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The muddled case of UP’s Akhlaq Salmani attacked in Panipat: Read his brother’s interview with TSA

A man identified as Akhlaq Salmani, from UP's Saharanpur, in an alleged hate-crime, had his right arm chopped off. Now, Police trying to dismiss it as a rail-accident, claims Akhlaq's family.

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There have been several editorials, OpEds and talk shows calling for action against hate crimes and mob violence; even Prime minister Narendra Modi has twice spoken out against hate crime, but his words of pain have not yet been backed by action.

In 2018, the Supreme Court directed Central and State governments to make it widely known that lynching and mob violence would ‘invite serious consequence under the law. The government formed panel (Tehseen S. Poonawalla v. Union of India & Ors) to suggest measures to tackle mob violence. The then Home Minister Rajnath Singh even promised to enact a law, if necessary. However, the panel’s recommendations are not in the public domain, and acts of hate crime do not appear to have diminished in the year since Mr. Singh’s promise

In a May 2019 report, Human Rights Watch India pointed out that only some States had complied with the Supreme Court’s order to designate a senior police officer in every district to prevent incidents of mob violence and ensure that the police take prompt action, including safety for witnesses; set up fast-track courts in such cases, and take action against policemen or officials who failed to comply. Those State governments that did comply, the report commented, did so only partially. In several instances, the police actually obstructed investigations, even filing charges against the victims.

As per the report of Hate Crime Watch as of April 2019, there were 282 Hate Crimes which resulted in 100 deaths. Muslims were in a majority 57% incidents victims to such crimes followed by Christians in 15% cases and then Hindus, in 13% cases.

Even in the midst of a pandemic, bigotry and hatred continued to manifest itself unabated. During the coronavirus pandemic, most of the concerns about personal safety have tended to be about the provision of protective equipment. The saying “stay safe” at this time is generally being taken to be an entreaty to minimize the risk of contracting COVID-19, the disease caused by the virus. But what about more traditional security threats like hate-crime in the age of this unprecedented (then health and now an economic) crisis?

Such was the case with a 28-year-old man from the village Nanuta in UP’s Saharanpur. The man, Akhlaq Samani who is a barber by profession, upon leaving his village for Panipat, Hariyana, in search of employment on August 23, was met with a traumatic incident that left him physically dilapidated for lifetime. Akhlaq Salmani is now recovering from the incident.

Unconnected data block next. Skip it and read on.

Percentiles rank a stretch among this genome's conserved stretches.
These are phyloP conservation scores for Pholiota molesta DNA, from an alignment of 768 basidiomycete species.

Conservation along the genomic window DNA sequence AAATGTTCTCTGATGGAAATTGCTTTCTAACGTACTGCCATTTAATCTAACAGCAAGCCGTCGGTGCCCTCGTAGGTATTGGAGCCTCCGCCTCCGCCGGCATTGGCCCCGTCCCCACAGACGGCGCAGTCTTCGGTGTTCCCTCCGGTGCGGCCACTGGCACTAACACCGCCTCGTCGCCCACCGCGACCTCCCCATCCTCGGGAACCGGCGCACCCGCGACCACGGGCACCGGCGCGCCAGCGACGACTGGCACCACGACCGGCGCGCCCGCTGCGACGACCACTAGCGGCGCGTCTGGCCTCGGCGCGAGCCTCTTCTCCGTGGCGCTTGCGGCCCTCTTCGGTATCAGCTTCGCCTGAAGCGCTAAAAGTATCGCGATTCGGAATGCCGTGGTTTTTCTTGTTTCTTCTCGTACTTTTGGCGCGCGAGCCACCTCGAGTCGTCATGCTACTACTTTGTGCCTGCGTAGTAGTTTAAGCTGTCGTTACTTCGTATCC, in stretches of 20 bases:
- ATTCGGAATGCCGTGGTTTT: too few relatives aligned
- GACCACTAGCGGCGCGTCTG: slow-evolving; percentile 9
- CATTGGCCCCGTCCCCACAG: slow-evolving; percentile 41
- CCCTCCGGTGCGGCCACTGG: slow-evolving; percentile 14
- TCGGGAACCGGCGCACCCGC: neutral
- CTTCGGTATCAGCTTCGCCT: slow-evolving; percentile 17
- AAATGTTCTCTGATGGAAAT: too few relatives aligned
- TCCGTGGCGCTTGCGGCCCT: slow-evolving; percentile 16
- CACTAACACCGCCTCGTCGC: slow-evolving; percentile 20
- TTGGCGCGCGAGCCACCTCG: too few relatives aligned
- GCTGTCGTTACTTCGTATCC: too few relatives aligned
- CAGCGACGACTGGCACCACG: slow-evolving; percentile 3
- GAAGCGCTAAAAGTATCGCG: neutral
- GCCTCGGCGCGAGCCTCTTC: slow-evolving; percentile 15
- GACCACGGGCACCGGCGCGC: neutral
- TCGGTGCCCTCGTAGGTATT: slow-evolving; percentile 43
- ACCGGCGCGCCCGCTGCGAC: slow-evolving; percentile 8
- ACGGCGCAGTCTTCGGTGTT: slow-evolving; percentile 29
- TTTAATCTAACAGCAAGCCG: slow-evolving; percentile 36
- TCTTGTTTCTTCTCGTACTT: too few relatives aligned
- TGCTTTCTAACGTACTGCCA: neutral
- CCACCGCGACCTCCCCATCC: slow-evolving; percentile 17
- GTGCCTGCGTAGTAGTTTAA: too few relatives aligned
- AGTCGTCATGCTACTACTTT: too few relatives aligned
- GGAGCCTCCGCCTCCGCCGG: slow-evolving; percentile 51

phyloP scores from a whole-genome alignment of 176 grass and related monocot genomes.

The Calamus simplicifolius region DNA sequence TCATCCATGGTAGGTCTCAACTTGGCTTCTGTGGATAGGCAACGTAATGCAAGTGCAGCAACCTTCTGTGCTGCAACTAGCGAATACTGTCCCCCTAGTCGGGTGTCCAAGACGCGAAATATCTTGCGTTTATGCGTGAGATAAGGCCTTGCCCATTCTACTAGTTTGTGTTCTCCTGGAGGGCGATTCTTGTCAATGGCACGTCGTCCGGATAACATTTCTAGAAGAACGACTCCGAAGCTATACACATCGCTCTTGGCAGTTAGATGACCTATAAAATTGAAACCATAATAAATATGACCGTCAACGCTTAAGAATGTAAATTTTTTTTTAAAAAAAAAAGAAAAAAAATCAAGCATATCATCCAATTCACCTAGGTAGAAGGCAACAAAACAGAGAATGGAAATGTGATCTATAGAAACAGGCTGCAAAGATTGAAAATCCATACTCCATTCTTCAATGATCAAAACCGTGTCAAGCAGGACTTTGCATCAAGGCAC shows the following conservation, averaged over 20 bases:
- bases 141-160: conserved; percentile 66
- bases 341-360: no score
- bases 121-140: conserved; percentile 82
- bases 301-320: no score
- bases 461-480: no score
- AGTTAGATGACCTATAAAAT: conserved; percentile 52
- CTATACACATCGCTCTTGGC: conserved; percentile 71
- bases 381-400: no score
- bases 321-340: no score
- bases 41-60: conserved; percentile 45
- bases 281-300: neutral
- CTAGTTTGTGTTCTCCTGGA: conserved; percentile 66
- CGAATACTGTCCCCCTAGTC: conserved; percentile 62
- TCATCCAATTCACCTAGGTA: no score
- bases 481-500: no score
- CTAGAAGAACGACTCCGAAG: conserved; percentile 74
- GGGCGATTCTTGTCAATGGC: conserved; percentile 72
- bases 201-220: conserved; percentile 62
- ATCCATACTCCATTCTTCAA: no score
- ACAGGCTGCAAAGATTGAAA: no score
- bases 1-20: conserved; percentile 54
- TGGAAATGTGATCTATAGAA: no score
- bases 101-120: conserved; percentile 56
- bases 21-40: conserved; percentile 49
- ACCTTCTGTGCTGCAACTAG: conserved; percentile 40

While Akhlaq’s right hand was allegedly cut off by a mob, his left arm has been severely hurt, wounds all over his chest and stitches on his forehead.

The traumatic incident which was initially said to be a hate crime occurred on the intervening night of August 23-24.

Later, one other aspect emerged in the case, accusing the victim himself of kidnapping and sexually assaulting an 8-year-old.

What happened to 28-year-old Akhlaq on the intervening night of August 23-24, according to Akhlaq’s elder brother Iqram who was leaving for Chandigarh for surgery of his brother, while he spoke to TSA, was a targeted act of religious hatred. Ikram says his brother left for Panipat on 23 August, in search of work, as he was a barber in his town and his source of income has been severely affected on the account of pandemic.

His brother didn’t know anyone there in Panipat. So, he decided to spend the night in a park in Panipat’s Kishanpura area. By the time, he reached Panipat, it was late in the evening.

It was at this time when a group of attackers accosted him and upon learning his name thrashed him. “Hours after the first assault in the park, a thirsty Akhlaq knocked on the door of a house in the area asking for water. Unfortunately for Akhlaq, the house was owned by the same people who had earlier roughed him up. This time, he was pulled inside and was brutally assaulted. His right arm below the elbow, with 786 tattooed on the palm, was chopped off with a saw machine,” Ikram Salmani, the elder brother of Akhlaq said.

After getting brutally beaten, Akhlaq collapsed and had no idea of how he reached near the railway track. He (Akhlaq) was then thrown near the railway track and regained conscious only in the morning of August 24, following which his family and local police at GRP Panipat were alerted.